Over a year ago, the United States Congress gave the Diabetes Research Working Group (DRWG) this task: tell us what we need to do, and what we need to spend, to cure diabetes. On February 25, the group answered the question, recommending a strategic plan for the next five years of diabetes research.

comments 0 comments - Posted Apr 1, 1999

Stem Cell Research Could Lead to Endless Islets - But Ethics Issues Cause Debate in Washington

The outcome of the contentious stem cell research debate in Washington will influence the future of islet transplantation.

comments 0 comments - Posted Apr 1, 1999

February 1999

FDA Trials for Oral Insulin

The FDA has given the go-ahead for human clinical trials of the oral insulin formulation made by Generex Biotechnology. Called Oralgen in the United States, the liquid insulin is taken with Generex's aerosol applicator.

comments 0 comments - Posted Feb 1, 1999

JDF, ADA Criticize Each Other’s Lobbying Tactics

The JDF and the ADA fight against diabetes all across the United States, but when they hit Capitol Hill they go in different directions. So says The Washington Post in a December 1998 story.

comments 0 comments - Posted Feb 1, 1999

January 1999

ADA Pressures Politicians to Keep Promises on Diabetes Funding

They can't agree about much, but they do agree on one thing: a cure for diabetes. But will they put their money where their mouths are?

comments 0 comments - Posted Jan 1, 1999

December 1998

Controversial Medicare Policy Gets a Makeover—Diabetes Community Still Not Pleased

DIABETES HEALTH reported in the October 1998 issue that the Durable Medical Equipment Regional Carriers (DMERC) had established an interim policy on Medicare coverage of glucose monitors for people with type 1 and 2 diabetes ("Life, Liberty and the Pursuit of Glucose Monitors").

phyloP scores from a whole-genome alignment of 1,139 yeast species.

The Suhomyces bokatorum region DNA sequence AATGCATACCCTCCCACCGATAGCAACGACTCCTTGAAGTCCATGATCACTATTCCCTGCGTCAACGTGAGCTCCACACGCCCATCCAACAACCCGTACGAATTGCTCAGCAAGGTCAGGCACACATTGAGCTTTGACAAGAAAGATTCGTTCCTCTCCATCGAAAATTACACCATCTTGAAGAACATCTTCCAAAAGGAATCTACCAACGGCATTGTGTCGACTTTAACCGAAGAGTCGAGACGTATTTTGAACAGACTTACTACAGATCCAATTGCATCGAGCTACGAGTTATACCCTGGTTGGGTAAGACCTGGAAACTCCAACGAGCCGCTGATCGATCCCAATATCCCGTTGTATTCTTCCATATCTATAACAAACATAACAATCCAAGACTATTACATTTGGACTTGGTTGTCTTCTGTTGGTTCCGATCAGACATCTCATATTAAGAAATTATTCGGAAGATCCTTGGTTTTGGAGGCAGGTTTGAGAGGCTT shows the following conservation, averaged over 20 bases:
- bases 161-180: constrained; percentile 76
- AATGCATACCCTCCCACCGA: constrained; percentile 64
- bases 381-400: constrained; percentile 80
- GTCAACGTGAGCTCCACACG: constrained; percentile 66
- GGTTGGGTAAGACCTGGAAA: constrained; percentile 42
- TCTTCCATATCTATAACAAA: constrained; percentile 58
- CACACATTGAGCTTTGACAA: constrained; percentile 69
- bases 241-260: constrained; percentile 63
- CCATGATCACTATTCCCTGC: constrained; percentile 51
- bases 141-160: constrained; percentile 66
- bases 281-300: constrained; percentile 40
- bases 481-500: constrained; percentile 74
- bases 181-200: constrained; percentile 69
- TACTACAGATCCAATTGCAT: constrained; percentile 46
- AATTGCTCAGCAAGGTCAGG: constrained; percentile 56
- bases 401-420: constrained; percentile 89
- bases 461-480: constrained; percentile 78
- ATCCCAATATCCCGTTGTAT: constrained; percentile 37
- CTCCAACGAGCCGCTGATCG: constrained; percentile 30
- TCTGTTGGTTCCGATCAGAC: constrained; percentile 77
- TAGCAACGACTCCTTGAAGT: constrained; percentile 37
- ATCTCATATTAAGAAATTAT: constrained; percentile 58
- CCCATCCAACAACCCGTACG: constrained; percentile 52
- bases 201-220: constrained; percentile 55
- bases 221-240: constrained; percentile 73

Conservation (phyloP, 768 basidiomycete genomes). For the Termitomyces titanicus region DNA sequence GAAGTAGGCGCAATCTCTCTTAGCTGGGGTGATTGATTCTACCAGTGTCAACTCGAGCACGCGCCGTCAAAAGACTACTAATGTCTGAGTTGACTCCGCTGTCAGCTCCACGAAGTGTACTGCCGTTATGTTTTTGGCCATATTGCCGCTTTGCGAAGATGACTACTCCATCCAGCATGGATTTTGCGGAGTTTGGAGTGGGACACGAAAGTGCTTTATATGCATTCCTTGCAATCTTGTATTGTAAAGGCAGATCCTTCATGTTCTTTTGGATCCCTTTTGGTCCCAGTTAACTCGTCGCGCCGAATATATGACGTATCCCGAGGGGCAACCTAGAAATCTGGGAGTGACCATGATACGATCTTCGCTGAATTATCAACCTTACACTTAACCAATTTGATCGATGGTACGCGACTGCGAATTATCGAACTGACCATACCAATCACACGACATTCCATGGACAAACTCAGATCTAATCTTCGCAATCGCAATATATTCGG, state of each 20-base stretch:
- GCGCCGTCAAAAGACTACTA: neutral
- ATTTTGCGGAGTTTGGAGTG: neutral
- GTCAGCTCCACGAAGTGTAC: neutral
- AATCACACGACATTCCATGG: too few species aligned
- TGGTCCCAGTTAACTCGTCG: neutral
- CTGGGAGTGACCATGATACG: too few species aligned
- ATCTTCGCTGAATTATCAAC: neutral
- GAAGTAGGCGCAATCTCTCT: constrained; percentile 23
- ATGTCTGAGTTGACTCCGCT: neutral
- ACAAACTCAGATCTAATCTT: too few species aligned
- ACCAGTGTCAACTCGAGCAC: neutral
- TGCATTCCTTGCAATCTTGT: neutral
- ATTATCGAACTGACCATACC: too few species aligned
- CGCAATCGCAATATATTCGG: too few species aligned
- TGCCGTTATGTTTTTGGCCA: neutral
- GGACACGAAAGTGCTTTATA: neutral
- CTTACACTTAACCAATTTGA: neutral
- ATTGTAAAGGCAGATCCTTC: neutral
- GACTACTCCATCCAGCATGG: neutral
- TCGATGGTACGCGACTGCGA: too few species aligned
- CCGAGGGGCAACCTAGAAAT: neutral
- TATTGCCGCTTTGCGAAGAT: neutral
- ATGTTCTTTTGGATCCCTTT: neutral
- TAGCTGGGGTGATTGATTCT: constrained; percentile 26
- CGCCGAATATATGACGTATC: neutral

comments 0 comments - Posted Dec 1, 1998

Needle-Free Insulin Injector Breezes Through FDA

Many companies are competing in the race to painless injections. One of the first to cross the finish line is National Medical Products (NMP), maker of the J-Tip needle-free injector. NMP says the J-Tip, currently available, "delivers insulin virtually pain free and without damaging blood vessels."

comments 0 comments - Posted Dec 1, 1998

November 1998

Beef Insulin Pulled in Canada

For many years, sulfated beef insulin has been produced for insulin users. By 1993 there were 26 people taking sulfated beef insulin in Canada. By 1996 only 15 people were still using sulfated beef insulin.

comments 0 comments - Posted Nov 1, 1998

Diabetes Discrimination—Protect Yourself, Learn the Facts

Living with diabetes increases the likelihood of experiencing on-the-job discrimination. Since 1992 more than 2,000 people filed complaints with the U.S. Equal Employment Opportunity Commission (EEOC) specifically stating they were mistreated at work as a result of their having diabetes. Another 6,500 complaints cite visual ailments and problems with extremities-medical concerns frequently associated with diabetes-as underlying reasons for job discrimination.

comments 8 comments - Posted Nov 1, 1998

Human Rights for PWD

The International Diabetes Federation (IDF) and the World Health Organization (WHO) will sponsor World Diabetes Day on November 14, which is the birthday of Frederick Banting, a leader in the discovery of insulin.

comments 0 comments - Posted Nov 1, 1998

October 1998

Options You Have with the Government

If you wish to complain about the shortage of beef-pork insulin, file a shortage complaint using the Medwatch Form 3500 discussed below. You may also wish to appeal to Congress (the FDA's boss).

comments 0 comments - Posted Oct 1, 1998

September 1998

Bus Drivers with Diabetes Vindicated

Arizona and North Carolina recently agreed not to fire or refuse to hire school bus drivers simply because they have diabetes. Both states had laws that prohibited people with diabetes who use insulin from operating a school bus, and had enforced these laws without regard to an individual's safety record.

comments 0 comments - Posted Sep 1, 1998

August 1998

Hypo Hazards: How Tom Moore Nearly Lost His Life on the Way Home from Dinner

For a person with diabetes the prospect of going into a hypo while driving is frightening at the least. On the evening of June 12, this is exactly what happened to 34-year-old Virginia resident Tom Moore, who was plunged into a bizarre series of events as a result.